===Chicago definitely deserves most of the blame for the current situation, but Springfield hasn’t been a great partner either. Like I said I know Lori rubs people the wrong way, but maybe there’s a legitimate reason why she’s frustrated with Springfield.===
Lightfoot, Crew, Staff were far too late to the party to really grasp or understand what was going on and the bill passed and was signed by sheer incompetence
Lightfoot, Crew, Staff have alienated so many people and have so few allies that when a bill comes up that she feels will hurt the city on the merits, no one will consider her thoughts to policy, no matter where the bill is in its process.
Not sure what to say to this. It seems the Mayor’s negatives mount as time goes on. She just wasn’t ready for the job and she’s not ready for the various ongoing issues that won’t be solved during her current term which ends in ‘23.
@OW - A quarter of Springfield directly represents Chicago. It’s disappointing they can’t get past their personal frustrations with Lightfoot, because her concerns would be shared by any other mayor of Chicago. Just way too many egos in the room.
“It’s disappointing they can’t get past their personal frustrations with Lightfoot,”
Their frustrations aren’t personal as much as her unwillingness to understand how Springfield works. They want her to be genuinely willing to negotiate and compromise. She is the one with the earned reputation of being unwilling to work with folks because of personal grudges/frustrations.
==It’s disappointing they can’t get past their personal frustrations with Lightfoot==
It’s not that at all. Many of the lawmakers liked her- and more to the point, thought she was a rising star to which they oughtta hitch their wagons.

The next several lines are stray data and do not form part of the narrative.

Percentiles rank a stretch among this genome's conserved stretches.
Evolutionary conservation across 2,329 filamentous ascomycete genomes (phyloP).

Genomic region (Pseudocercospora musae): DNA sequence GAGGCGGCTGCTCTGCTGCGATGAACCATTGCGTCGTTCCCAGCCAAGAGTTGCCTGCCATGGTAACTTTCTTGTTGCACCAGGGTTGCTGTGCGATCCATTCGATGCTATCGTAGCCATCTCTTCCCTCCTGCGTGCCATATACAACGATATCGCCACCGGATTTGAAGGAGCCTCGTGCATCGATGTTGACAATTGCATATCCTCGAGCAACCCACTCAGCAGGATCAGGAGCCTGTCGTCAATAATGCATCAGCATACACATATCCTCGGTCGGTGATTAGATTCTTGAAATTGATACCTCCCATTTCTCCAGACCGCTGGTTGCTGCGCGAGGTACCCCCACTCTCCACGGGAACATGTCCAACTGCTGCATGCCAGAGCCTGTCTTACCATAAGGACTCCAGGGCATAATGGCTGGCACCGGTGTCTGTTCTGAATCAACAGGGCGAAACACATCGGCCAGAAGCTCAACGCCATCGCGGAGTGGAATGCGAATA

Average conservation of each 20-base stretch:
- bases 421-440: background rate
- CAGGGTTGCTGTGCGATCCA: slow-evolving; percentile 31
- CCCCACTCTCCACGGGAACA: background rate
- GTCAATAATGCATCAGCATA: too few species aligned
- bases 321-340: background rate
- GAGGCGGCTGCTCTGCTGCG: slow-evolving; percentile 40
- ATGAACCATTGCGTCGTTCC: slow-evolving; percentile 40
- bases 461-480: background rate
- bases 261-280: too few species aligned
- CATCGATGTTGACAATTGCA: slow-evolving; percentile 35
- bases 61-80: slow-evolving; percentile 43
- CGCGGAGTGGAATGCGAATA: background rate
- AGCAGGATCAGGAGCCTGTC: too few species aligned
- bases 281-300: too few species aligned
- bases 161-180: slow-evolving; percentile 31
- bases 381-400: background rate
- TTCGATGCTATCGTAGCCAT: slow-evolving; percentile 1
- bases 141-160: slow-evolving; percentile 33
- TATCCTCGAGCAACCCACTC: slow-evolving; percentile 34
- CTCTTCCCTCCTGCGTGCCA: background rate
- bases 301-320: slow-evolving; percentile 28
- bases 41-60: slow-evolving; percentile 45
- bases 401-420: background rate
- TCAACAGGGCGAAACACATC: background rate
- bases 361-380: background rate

But her shop in Springfield hasn’t been great. Lawmakers get inconsistent messages from the Mayor’s Office, when they hear from it at all. Meanwhile, she’s alienated a fair amount of Aldermen, who talk to their corresponding legislators more than she does.
The mess is a lot of her own making.
- thisjustinagain - Thursday, May 6, 21 @ 1:25 pm:
Lightfoot steps on her self-planted landmine yet again. Now she thinks investors are gonna arm-twist Springfield into doing “something” to fix Chicago’s pension mess, but refuses to actually say what she wants done. She and her staff left the starting gate tripping over themselves, and they continue to do so. The staff that are leaving are tired of dealing with her, and her failure to understand anything about relating to Springfield, let alone alderpersons.
=It’s disappointing they can’t get past their personal frustrations with Lightfoot=
I’m not sure that casting it as a personal frustration is accurate. It seems that the mayor doesn’t want to help herself. Most legislators, and particularly Democratic ones, understand the importance of Chicago to our state. She needs to work with these legislators and the governor not at cross purposes. No matter how “right” you think you may be it means nothing if you can’t convince others. We certainly witnessed that with our last governor.
Lori Lightfoot would be a great legislator. Great pontificator and quick to call things out. She’s a horrible executive. Doesn’t know when to shut up or make friends. Lori is a great mix of two besties: RAhm and Rauner.
Personally, Id prefer a world where the unit that grants the salary is responsible for the pension cost. But that is not feasible in Illinois today and would cause massive problems with property tax rates.
Perhaps you need to read for comprehension. A solution has been proposed many times by many commenters, in this thread and others. You have to pay the legacy debt. And as unpopular as it may be you need to raise the revenue to do so. Lightfoot does not want to raise taxes so she defines the problem as “Springfield.”
For those clinging to a constitutional amendment, please stop. Even if the Pension Clause is removed, the Illinois Supreme Court is likely to find that vested pensions are protected by the contract clause.